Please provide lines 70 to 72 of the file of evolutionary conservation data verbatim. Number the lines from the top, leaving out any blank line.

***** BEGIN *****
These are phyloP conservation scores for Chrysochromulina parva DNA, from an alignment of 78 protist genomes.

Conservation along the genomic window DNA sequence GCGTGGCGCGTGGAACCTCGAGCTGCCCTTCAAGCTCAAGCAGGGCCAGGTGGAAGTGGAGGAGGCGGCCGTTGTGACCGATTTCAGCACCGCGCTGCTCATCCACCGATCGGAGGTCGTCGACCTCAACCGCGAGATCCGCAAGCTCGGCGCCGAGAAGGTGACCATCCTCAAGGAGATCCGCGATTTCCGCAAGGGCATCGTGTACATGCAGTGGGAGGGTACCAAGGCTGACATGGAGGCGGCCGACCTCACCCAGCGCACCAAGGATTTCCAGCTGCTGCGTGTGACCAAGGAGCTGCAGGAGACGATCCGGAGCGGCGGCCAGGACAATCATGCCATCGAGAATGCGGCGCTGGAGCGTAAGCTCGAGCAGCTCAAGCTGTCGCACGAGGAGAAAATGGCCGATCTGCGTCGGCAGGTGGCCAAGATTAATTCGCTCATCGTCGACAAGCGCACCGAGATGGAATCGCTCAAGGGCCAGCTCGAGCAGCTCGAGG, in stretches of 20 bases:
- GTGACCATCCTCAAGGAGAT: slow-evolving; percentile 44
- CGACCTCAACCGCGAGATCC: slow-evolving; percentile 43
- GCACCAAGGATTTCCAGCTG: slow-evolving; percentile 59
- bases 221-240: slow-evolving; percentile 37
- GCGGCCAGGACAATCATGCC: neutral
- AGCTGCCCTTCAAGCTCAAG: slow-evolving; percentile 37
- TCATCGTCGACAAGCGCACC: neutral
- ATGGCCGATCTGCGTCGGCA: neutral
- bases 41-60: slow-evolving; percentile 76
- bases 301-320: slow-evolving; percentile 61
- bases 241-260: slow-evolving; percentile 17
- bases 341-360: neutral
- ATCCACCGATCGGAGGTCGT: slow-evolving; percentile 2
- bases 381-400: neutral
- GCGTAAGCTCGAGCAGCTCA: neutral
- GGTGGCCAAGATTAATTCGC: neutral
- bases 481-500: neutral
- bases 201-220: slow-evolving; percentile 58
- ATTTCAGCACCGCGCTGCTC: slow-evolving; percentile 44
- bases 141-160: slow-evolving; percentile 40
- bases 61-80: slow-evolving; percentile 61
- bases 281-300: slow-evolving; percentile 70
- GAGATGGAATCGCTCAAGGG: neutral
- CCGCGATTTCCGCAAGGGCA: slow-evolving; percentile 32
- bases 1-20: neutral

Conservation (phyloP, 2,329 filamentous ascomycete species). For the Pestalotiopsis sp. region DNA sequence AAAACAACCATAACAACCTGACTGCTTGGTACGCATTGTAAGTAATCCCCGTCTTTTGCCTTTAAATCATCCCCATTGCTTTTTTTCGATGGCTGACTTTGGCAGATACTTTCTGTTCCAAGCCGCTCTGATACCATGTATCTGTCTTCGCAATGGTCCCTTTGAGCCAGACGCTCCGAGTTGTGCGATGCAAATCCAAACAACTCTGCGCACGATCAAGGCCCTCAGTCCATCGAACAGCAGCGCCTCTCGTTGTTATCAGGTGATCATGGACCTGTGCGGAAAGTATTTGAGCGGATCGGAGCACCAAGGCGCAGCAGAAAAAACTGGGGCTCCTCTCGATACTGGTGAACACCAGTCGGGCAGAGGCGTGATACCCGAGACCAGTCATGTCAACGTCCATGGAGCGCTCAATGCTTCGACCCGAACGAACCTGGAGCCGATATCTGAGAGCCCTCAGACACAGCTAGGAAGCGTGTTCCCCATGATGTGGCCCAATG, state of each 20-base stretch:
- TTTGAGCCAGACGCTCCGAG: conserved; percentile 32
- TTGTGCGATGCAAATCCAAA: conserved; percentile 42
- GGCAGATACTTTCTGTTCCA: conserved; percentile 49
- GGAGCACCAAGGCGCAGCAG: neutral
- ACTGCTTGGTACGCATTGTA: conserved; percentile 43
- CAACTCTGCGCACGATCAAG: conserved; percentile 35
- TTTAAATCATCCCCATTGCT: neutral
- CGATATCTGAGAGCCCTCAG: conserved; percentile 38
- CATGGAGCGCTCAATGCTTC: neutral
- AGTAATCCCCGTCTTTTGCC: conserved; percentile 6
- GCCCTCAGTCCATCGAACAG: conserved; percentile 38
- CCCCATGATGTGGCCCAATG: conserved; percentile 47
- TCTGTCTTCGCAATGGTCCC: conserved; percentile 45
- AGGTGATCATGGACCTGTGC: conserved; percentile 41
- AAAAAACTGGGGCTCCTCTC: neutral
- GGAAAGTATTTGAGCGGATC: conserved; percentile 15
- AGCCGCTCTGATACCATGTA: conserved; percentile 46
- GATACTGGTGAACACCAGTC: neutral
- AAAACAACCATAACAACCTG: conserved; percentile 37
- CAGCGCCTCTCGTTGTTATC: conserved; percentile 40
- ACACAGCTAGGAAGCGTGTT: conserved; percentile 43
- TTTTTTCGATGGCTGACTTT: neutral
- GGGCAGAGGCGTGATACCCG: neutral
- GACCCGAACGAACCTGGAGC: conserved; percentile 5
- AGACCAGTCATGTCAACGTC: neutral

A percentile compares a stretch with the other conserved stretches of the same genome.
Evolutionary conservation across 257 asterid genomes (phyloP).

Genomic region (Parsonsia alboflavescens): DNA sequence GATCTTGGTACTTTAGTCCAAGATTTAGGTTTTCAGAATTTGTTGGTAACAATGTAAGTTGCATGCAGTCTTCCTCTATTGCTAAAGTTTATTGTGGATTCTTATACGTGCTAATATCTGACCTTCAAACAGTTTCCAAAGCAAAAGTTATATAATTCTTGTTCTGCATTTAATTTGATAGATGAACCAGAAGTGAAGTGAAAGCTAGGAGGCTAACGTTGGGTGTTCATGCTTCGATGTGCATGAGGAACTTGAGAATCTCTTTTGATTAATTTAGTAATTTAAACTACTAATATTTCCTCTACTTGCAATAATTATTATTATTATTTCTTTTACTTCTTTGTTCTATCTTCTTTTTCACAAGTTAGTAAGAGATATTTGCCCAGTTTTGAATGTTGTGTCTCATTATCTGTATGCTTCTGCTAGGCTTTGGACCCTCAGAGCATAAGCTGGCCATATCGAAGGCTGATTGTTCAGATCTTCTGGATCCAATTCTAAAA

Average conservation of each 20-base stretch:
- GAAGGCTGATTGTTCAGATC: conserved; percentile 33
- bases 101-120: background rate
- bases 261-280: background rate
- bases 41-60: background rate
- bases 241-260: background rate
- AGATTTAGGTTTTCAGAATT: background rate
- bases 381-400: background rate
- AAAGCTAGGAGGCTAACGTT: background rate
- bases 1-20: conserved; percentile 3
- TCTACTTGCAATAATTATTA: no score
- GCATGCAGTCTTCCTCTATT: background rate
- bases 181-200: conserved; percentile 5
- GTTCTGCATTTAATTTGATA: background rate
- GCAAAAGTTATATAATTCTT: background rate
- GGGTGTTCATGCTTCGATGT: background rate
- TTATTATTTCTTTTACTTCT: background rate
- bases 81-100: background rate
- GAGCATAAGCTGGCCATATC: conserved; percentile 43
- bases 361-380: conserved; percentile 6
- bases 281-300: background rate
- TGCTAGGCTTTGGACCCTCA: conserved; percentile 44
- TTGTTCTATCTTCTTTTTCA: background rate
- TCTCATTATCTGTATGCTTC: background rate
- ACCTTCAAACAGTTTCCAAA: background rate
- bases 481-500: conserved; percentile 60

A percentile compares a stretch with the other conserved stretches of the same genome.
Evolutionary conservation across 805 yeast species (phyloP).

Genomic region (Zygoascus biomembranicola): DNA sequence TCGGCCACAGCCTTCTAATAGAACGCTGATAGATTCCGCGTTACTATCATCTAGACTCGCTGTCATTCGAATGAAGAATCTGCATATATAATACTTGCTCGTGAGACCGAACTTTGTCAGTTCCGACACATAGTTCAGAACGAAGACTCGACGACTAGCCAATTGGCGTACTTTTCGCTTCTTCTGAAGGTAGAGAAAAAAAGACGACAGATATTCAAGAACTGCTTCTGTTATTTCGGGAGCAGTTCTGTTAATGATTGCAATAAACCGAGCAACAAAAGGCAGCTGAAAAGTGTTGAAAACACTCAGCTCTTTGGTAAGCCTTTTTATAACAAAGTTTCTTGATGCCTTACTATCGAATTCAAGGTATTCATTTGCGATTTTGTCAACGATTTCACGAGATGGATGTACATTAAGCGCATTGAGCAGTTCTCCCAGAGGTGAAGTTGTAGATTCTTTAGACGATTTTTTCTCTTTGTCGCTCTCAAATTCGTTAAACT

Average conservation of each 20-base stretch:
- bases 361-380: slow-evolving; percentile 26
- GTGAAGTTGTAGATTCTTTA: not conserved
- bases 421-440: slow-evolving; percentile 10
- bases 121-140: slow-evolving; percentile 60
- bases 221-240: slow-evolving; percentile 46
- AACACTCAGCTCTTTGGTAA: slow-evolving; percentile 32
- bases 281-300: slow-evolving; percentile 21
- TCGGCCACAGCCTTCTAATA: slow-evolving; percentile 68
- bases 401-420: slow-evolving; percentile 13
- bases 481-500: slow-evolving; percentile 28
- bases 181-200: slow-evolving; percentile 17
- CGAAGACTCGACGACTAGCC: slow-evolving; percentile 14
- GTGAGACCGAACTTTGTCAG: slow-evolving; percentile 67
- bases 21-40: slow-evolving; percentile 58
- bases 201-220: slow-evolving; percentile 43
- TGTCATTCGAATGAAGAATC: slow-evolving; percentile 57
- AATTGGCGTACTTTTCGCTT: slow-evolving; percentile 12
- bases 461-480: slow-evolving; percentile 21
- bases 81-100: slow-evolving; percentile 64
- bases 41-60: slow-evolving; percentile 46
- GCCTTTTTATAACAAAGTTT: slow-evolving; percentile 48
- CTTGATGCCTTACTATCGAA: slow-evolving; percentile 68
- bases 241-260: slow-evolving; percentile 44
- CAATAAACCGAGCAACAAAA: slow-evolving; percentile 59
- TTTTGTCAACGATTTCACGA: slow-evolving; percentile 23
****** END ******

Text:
- GTTCTGCATTTAATTTGATA: background rate
- GCAAAAGTTATATAATTCTT: background rate
- GGGTGTTCATGCTTCGATGT: background rate